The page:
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Legislative Assembly for the ACT: 2010 Week 13 Hansard (Thursday, 18 November 2010) . . Page.. 5698 ..

regulations in order to support the requirement to provide food. However, the government is prepared to concede the provision.

In relation to amendment No 11, the government will be opposing this amendment. This provision makes it a requirement that in larger premises water be made available not only at the bar but also somewhere else on the premises. This is not an onerous requirement and it supports the principles of harm minimisation. In larger premises, people will not queue in long lines for a glass of water. This provision ensures that water is accessible and supports harm minimisation principles.

Finally, in relation to Mrs Dunne’s amendment No 12, the government will support this amendment. It is consequential on her amendment No 5.

MR RATTENBURY (Molonglo) (3.19): Like the government, the Greens will be supporting some of Mrs Dunne’s amendments but there are others that we will not be supporting and I will speak to each of those in a moment. But overall I want to acknowledge the work that Mrs Dunne and her office have done on this. I think they have picked up some important oversights in the legislation. We see regularly with bills that there are glitches. I think that the work Mrs Dunne and her office have done on this will make a positive contribution and I acknowledge their work on that.

With regard to the specific amendments, the Greens will not be supporting amendments Nos 1 and 2. For amendment No 1, it is our understanding that it is for both commercial and non-commercial permit holders and that non-commercial permit holders do not need a RAMP; so our understanding of the law is that this amendment is not required. Similarly with amendment No 2, section 50(2)(d) of the Liquor Act already excludes non-commercial permit holders from requiring a RAMP and on that basis we believe that this amendment is not required either.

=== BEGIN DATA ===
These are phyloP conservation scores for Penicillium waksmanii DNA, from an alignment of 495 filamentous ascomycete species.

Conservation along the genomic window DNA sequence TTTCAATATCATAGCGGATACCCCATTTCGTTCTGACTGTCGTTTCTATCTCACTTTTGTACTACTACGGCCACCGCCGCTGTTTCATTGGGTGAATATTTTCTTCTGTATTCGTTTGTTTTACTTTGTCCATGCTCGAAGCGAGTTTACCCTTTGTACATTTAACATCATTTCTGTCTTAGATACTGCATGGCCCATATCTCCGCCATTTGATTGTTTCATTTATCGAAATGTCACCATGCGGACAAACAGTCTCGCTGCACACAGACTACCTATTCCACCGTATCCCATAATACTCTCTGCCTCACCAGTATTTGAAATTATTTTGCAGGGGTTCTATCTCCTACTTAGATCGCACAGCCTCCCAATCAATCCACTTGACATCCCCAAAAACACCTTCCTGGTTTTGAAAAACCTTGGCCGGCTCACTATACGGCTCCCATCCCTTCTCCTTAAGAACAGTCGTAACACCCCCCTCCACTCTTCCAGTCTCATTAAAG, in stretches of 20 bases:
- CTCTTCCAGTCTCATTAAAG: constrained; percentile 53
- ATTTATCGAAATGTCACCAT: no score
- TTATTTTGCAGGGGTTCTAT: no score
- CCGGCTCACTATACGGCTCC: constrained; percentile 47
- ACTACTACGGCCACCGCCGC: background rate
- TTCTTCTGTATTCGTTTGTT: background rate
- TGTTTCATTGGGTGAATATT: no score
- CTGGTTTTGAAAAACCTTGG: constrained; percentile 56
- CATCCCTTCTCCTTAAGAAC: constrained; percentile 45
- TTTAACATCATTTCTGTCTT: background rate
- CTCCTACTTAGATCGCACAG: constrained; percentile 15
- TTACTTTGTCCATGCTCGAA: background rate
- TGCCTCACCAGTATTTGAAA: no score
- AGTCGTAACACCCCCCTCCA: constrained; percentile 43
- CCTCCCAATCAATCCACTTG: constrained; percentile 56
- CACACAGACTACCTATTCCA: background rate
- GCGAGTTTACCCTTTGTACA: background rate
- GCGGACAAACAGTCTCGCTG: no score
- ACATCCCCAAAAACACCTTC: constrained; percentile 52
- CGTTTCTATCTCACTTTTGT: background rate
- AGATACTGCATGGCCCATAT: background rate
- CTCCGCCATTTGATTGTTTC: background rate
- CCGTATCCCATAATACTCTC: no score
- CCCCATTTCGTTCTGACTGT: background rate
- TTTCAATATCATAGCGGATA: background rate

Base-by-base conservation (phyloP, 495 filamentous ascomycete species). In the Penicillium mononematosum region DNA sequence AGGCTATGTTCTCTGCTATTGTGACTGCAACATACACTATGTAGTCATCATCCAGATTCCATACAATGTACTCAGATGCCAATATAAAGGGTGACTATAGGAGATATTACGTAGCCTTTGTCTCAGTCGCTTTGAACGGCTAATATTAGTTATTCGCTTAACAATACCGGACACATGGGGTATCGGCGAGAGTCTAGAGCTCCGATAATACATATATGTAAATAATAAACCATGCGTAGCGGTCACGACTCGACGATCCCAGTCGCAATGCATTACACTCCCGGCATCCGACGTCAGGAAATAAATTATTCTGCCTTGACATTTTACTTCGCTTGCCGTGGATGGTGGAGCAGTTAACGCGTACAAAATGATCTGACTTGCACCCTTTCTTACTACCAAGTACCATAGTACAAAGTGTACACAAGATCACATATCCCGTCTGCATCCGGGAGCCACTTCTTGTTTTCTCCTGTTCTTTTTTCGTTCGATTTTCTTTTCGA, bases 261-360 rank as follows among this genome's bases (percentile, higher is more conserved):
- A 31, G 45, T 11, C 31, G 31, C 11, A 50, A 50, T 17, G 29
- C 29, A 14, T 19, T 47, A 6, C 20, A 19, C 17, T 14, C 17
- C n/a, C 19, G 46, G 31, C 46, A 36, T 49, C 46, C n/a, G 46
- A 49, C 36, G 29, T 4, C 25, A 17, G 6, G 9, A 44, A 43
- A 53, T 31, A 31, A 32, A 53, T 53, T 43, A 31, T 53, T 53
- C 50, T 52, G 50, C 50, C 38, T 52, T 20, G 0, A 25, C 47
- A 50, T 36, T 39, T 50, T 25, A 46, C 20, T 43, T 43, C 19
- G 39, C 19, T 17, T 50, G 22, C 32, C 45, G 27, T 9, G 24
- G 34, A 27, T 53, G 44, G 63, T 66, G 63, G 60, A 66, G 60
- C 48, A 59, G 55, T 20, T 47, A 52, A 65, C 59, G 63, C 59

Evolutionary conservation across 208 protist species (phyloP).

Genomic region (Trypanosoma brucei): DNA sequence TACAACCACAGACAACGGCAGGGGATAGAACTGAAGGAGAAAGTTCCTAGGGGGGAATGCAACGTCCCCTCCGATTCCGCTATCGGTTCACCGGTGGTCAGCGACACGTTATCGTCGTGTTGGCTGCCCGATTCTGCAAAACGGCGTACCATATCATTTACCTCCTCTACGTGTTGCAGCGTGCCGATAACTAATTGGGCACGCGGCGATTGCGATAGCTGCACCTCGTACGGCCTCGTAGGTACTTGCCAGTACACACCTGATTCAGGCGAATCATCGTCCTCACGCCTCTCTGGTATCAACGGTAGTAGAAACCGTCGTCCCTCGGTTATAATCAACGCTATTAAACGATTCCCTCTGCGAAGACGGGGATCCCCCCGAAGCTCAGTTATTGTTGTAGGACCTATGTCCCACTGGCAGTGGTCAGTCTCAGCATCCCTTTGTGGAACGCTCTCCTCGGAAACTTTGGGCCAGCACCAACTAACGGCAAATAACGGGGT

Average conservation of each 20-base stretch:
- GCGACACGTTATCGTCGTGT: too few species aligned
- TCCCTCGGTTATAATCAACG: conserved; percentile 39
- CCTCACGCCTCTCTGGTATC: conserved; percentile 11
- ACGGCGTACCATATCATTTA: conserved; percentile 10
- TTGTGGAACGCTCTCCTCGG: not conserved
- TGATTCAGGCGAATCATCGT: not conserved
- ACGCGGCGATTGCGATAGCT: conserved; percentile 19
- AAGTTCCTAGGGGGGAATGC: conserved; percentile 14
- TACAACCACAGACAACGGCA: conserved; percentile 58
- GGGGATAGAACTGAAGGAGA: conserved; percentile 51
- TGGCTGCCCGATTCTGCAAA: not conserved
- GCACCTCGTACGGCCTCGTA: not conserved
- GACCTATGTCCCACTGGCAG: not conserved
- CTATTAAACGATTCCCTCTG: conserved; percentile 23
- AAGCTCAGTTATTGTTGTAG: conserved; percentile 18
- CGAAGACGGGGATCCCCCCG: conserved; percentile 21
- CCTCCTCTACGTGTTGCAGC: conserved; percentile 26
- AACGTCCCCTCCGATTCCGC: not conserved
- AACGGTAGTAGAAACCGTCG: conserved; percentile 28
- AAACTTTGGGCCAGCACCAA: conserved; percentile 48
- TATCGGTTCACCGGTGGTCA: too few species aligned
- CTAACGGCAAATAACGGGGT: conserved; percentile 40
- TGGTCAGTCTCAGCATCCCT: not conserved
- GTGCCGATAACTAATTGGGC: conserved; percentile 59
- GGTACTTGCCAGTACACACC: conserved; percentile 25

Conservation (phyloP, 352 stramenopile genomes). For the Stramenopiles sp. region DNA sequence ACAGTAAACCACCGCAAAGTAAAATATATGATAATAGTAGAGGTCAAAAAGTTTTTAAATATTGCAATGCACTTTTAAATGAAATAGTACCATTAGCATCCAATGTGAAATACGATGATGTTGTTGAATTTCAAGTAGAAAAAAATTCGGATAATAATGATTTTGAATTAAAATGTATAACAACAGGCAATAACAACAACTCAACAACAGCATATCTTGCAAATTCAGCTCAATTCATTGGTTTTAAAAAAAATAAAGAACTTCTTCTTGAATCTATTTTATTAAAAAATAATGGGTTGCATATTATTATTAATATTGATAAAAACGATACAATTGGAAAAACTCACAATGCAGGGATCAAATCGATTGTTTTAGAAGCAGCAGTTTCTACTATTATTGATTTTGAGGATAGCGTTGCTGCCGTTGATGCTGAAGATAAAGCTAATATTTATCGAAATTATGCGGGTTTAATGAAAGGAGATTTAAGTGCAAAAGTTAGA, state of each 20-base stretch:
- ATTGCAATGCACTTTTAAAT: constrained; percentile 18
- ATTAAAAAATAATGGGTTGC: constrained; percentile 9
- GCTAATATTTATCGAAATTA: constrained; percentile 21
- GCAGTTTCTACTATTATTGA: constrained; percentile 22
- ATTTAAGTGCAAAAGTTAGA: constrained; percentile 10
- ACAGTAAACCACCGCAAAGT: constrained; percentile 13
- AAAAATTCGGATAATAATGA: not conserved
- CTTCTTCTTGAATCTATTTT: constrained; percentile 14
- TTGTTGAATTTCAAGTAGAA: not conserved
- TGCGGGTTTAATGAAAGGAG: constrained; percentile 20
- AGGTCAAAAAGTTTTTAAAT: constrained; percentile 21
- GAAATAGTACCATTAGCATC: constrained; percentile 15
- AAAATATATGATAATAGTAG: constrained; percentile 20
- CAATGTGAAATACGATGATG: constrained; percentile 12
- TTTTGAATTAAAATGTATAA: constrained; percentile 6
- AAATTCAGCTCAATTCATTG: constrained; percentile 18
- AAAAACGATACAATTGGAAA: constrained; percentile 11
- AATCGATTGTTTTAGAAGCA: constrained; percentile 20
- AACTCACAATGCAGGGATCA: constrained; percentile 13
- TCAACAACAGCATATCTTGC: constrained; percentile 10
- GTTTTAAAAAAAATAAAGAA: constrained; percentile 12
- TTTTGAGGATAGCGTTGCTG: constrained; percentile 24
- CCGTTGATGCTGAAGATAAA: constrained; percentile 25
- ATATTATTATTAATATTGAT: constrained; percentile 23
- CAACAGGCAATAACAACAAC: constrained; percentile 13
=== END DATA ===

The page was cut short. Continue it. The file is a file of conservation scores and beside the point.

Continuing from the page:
With regard to amendment No 3, this amendment would mean that a private event for young people does not need to publish a notice in the newspaper. This, of course, excludes a public event such as a government-organised and promoted event which would continue to need newspaper advertising. We are talking here about private events. I listened to what the attorney said but we will actually be supporting Mrs Dunne’s amendment No 3 and we believe it is problematic to require that private underage events be promoted in a newspaper. Mrs Dunne spoke about this.

We have already seen in the press examples of where the sharing of the taking place of an event can be distributed very quickly via Facebook or via text message. Certainly, a friend of mine has had the recent unfortunate experience where her son invited just a couple of mates over to their house and a short time later it was a lot more people and things got out of hand very quickly. I think we are all aware of how quickly these things can take off and I think putting an advertisement in the newspaper simply increases the chance of things getting out of control and excessive numbers of people turning up that are not invited.

I know the police have done quite some work to promote the dangers of these events and it strikes me as counterintuitive to require the publishing of a notice in the newspaper. I did hear the attorney’s comments about letting people know that a venue

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